Social & Politics

Reaching Out and Doubling Business


Imagine the population of a city the size of Munich, multiply it by five, now think of those five Million people as women. Imagine all these women are spread across the globe, in many different countries, and you have to reach out to them. This gives you a rough idea of what the Coca Cola initative 5by20 is trying to do.

If Coca Cola fullfils the pledge its chairman made in 2010, the company will have improved the livelihoods of five million women entrepreneurs by 2020. What sounds like an ambitious, philanthropic mission is business for the Coca Cola Company. All women that benefit from the 5by20 inititative are in some way connected to Coca Cola’s value chain. The global, omnipresent brand has local branches in more than two hundred countries, which often depend on small scale entrepreneurs. Ranging from micro distributors, recyclers to artisans and fruit farmers, the local Coca Cola plants are ramified systems built on (wo)man power.

The 5by20 intiative foucses on small scale businesses, and aims to empower women economically by training them in business skills, providing financial services and assets and through building a peer and mentoring network. The focus on women entrepreneurs stems from Coca Cola’s conviction that women are catalysts for social and therefore economic progress. This committment to the empowerment of women is based on studies showing that women are more likely to reinvest their income on food, education and healthcare for their children and families.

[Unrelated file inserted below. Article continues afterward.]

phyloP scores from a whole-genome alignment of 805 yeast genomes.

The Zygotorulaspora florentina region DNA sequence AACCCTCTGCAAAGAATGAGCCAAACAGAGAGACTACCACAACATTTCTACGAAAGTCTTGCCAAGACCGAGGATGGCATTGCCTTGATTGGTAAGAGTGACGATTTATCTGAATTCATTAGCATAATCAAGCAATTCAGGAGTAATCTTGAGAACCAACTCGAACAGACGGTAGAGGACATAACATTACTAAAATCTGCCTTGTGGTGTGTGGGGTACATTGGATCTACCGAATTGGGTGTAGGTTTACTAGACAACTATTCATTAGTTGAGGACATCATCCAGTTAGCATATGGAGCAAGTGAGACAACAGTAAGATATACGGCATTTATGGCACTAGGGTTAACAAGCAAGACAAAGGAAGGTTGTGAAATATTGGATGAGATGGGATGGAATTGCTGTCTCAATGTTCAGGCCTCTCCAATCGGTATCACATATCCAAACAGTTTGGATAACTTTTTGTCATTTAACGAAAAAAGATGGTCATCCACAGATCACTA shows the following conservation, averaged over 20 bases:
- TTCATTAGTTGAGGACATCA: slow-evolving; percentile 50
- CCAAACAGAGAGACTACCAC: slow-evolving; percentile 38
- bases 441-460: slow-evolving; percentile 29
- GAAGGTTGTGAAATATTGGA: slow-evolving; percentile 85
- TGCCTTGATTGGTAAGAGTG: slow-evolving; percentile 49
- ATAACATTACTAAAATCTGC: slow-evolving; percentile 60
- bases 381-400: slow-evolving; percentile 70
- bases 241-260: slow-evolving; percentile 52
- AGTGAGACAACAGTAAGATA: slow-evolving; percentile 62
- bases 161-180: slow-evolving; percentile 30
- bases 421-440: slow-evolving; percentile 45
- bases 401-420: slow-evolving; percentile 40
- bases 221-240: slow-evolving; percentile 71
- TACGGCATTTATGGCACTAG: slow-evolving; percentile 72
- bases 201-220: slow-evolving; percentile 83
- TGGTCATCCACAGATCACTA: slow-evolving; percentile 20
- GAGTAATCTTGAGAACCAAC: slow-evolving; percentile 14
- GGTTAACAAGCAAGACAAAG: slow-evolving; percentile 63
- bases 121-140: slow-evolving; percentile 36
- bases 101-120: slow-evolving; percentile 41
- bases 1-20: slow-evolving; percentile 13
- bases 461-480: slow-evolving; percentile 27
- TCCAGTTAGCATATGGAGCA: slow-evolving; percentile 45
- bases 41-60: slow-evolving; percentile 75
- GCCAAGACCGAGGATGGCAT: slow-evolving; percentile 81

To date the inititative has launched programs in 12 countries and may have reached as many as 300,000 women. A key to the success of 5by20 are the local partner organisations that Coca Cola works with. In China they partnered with the Women’s Development Foundation to provide 500,000 women entrepreneurs with online business skill training, and financial services to start their businesses. In Haiti Coca Cola works with the Hope Initiative to recruit and train women mango farmers to develop a sustainable mango juice industry in the country. The aim is to involve approximately 25,000 women. In Brazil 5by20 is rooted in the recycling and collecting sector. Artisans and collectors who recycle waste material are part of the Coca Cola value chain and receive support to form collectives and make their small scale businesses profitable.

Brazil’s example shows that, besides working closely with local partner organisations the intiative focuses on place-specific programs. Every country that 5by20 operates in, has its unique circumstances which are used to maximise economic progress for the women involved. The development of each program is monitored by the Coca Cola Company, and more specifically overseen and led by Charlotte Oades. The DLDw13 speaker is Global Director for Women’s Economic Empowerment at the Coca Cola Company. She coordinates and communicates the ambitious idea behind 5by20. Charlotte Oades Charlotte’s comittment to women’s empowerment is also refelcted in her founding role of the Women’s Leadership Council at Coca Cola. But what makes her a good fit for the job goes beyond that comittment. She has a background in marketing as well as corporate management and has been with the Coca Cola company for many years. As president of Coca Cola Great Britain she has driven a business focus on sustainability, and more recently she led the sustainability agenda for the whole of Coca Cola’s European business branch.

Moreover the combination of women’s empowerment and sustainable development, which also comes together in Charlotte’s work, is a long term strategy for Coca Cola. The company’s “2020 Vision” is to double the business, and women are seen as pillars of the communities where Coca Cola operates. Not least as they control USD 20 Trillion in spending worldwide, representing an economic impact larger than the U.S., China and India combined.

If the 5by20 inititative achieves its goal it will have touched the lives of many women and their families, but the initiative also shows how in this day and age women are being rediscovered as an economic force to be reckoned with.

Charlotte Oades will be sharing her vision on women’s empowerment and sustainable growth, and insights into her work at DLDw13.